Re: [OAUTH-WG] AD review of Draft-ietf-dyn-reg

Justin Richer <> Wed, 25 February 2015 16:25 UTC

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From: Justin Richer <>
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Date: Wed, 25 Feb 2015 11:23:45 -0500
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To: John Bradley <>
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Subject: Re: [OAUTH-WG] AD review of Draft-ietf-dyn-reg
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John’s assessment is correct and this is what we’ve tried to capture in the privacy considerations section of the latest draft:

   In general, the metadata for a client, such as the client name and
   software identifier, are common across all instances of a piece of
   client software and therefore pose no privacy issues for end-users.
   Client identifiers, on the other hand, are often unique to a specific
   instance of a client.  For clients such as web sites that are used by
   many users, there may not be significant privacy concerns regarding
   the client identifier, but for clients such as native applications
   that are installed on a single end-user's device, the client
   identifier could be uniquely tracked during OAuth 2.0 transactions
   and its use tied to that single end-user.  However, as the client
   software still needs to be authorized by a resource owner through an
   OAuth 2.0 authorization grant, this type of tracking can occur
   whether or not the client identifier is unique by correlating the
   authenticated resource owner with the requesting client identifier.

   Note that clients are forbidden by this specification from creating
   their own client identifier.  If the client were able to do so, an
   individual client instance could be tracked across multiple colluding
   authorization servers, leading to privacy and security issues.
   Additionally, client identifiers are generally issued uniquely per
   registration request, even for the same instance of software.  In
   this way, an application could marginally improve privacy by
   registering multiple times and appearing to be completely separate
   applications.  However, this technique does incur significant
   usability cost in the form of requiring multiple authorizations per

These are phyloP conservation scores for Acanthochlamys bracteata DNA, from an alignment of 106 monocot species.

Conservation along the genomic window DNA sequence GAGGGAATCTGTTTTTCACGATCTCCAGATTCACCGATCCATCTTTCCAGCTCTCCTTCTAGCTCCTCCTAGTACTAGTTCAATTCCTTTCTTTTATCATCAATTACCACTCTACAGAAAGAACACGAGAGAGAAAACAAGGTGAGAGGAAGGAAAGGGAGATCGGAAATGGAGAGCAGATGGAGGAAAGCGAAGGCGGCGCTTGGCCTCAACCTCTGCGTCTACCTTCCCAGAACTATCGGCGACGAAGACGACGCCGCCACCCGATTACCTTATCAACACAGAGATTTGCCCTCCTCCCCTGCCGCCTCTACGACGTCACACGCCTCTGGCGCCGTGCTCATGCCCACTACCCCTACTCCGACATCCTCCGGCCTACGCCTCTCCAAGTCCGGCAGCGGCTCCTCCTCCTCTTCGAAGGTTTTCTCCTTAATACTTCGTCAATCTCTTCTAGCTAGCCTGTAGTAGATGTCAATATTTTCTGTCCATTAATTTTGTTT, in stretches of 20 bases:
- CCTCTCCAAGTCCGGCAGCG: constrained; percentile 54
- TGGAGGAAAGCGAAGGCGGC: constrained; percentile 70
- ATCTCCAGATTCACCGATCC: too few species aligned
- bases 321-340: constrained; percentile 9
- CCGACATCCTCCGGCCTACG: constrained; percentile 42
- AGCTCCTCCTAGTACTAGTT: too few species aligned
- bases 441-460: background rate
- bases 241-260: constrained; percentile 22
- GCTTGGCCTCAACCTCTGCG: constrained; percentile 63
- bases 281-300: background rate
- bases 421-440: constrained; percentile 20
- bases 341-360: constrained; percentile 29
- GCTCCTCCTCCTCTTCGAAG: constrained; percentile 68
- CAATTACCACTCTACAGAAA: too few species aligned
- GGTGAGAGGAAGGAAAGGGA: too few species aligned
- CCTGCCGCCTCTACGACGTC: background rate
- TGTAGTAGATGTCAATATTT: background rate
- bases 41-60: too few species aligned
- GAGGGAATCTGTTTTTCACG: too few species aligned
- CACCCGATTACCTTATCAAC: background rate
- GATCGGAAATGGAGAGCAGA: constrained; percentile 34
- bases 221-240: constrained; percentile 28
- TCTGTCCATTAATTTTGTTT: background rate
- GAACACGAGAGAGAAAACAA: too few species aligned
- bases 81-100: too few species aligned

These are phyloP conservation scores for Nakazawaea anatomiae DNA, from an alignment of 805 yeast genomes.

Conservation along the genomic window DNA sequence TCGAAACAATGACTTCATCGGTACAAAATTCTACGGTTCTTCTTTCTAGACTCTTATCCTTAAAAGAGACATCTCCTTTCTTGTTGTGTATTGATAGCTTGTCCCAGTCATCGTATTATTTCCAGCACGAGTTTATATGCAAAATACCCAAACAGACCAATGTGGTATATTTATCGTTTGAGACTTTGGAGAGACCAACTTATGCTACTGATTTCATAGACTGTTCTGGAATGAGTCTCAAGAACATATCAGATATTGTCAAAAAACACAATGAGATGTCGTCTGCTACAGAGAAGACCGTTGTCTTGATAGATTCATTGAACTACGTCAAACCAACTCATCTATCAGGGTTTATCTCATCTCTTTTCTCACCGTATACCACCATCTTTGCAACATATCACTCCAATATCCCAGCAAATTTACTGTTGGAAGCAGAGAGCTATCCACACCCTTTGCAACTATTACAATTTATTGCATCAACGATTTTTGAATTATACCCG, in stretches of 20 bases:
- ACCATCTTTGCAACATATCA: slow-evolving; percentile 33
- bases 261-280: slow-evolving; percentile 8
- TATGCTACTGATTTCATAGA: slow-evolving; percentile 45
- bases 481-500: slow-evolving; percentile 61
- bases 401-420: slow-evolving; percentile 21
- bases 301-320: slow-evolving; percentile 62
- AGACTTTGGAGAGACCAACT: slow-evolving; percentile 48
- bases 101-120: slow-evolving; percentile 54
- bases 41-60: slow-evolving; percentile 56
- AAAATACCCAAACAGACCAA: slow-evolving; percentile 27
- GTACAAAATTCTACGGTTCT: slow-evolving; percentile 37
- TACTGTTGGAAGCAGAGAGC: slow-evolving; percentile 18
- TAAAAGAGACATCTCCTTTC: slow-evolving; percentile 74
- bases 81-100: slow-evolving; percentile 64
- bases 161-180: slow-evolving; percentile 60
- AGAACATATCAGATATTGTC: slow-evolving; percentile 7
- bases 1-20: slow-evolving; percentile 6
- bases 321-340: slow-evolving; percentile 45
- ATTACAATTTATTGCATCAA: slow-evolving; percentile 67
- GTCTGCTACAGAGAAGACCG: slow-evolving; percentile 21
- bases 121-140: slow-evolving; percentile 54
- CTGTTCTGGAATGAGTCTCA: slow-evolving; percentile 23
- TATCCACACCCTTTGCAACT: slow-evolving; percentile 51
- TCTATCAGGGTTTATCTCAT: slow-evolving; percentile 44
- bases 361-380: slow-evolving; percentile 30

resource owner and is therefore unlikely to be used in practice.

Hopefully this is more clear now.

Thanks for the feedback and close review,
 — Justin

> On Feb 24, 2015, at 8:55 PM, John Bradley <> wrote:
> Yes but it is authenticating the client to the AS as part of the resource owners consent.   
> Ther eis a one to one mapping of resource owner to client in that case. 
> The client ID is no more identifying than the refresh token that maps to the RO by design.
> Yes the grant identifies the RO in some way.  The client_id and secret prevent that from being used in a different client if the bearer token leaks.
> Remember the client_id is going to be different at different AS as each will have a separate registration.
> If the client_id was fixed across multiple AS then it would be a correlation issue, but that is not the case.
> Perhaps I am not understanding the concern?
> John B.
>> On Feb 18, 2015, at 12:57 PM, Hannes Tschofenig <> wrote:
>> Hi Justin, Hi John,
>> I believe that provisioning a client with a unique id (which is what a
>> client id/client secret is) allows some form of linkability. While it
>> may be possible to associate the client to a specific user I could very
>> well imagine that the correlation between activities from a user and
>> those from the client (particularly when the client is running on the
>> user's device) is quite possible.
>> Ciao
>> Hannes
>> On 02/18/2015 06:37 PM, Justin Richer wrote:
>>> I’ll incorporate this feedback into another draft, to be posted by the
>>> end of the week. Thanks everyone!
>>> — Justin
>>>> On Feb 18, 2015, at 10:30 AM, Kathleen Moriarty
>>>> <
>>>> <>> wrote:
>>>> On Wed, Feb 18, 2015 at 10:07 AM, John Bradley <
>>>> <>> wrote:
>>>>   snip
>>>>>   On Feb 18, 2015, at 6:46 AM, Kathleen Moriarty
>>>>>   <
>>>>>   <>> wrote:
>>>>>> The client_id *could* be short lived, but they usually aren't. I don't see any particular logging or tracking concerns using a dynamic OAuth client above using any other piece of software, ever. As such, I don't think it requires special calling out here.
>>>>>   Help me understand why there should not be text that shows this
>>>>>   is not an issue or please propose some text.  This is bound to
>>>>>   come up in IESG reviews if not addressed up front. 
>>>>   The client_id is used to communicate to the Authorization server
>>>>   to get a code or refresh token.  Those tokens uniquely identify
>>>>   the user from a privacy perspective. 
>>>>   It is the access tokens that are sent to the RS and those can and
>>>>   should be rotated, but the client)id is not sent to the RS in
>>>>   OAuth as part of the spec. 
>>>>   If you did rotate the client_id then the AS would track it across
>>>>   rotations, so it wouldn’t really achieve anything.
>>>>   One thing we don’t do is allow the client to specify the
>>>>   client_id, that could allow correlation of the client across
>>>>   multiple AS and that might be a privacy issue, but we don’t allow it.
>>>> Thanks, John.  It may be helpful to add in this explanation unless
>>>> there is some reason not to? 
>>>>   John B.
>>>> -- 
>>>> Best regards,
>>>> Kathleen
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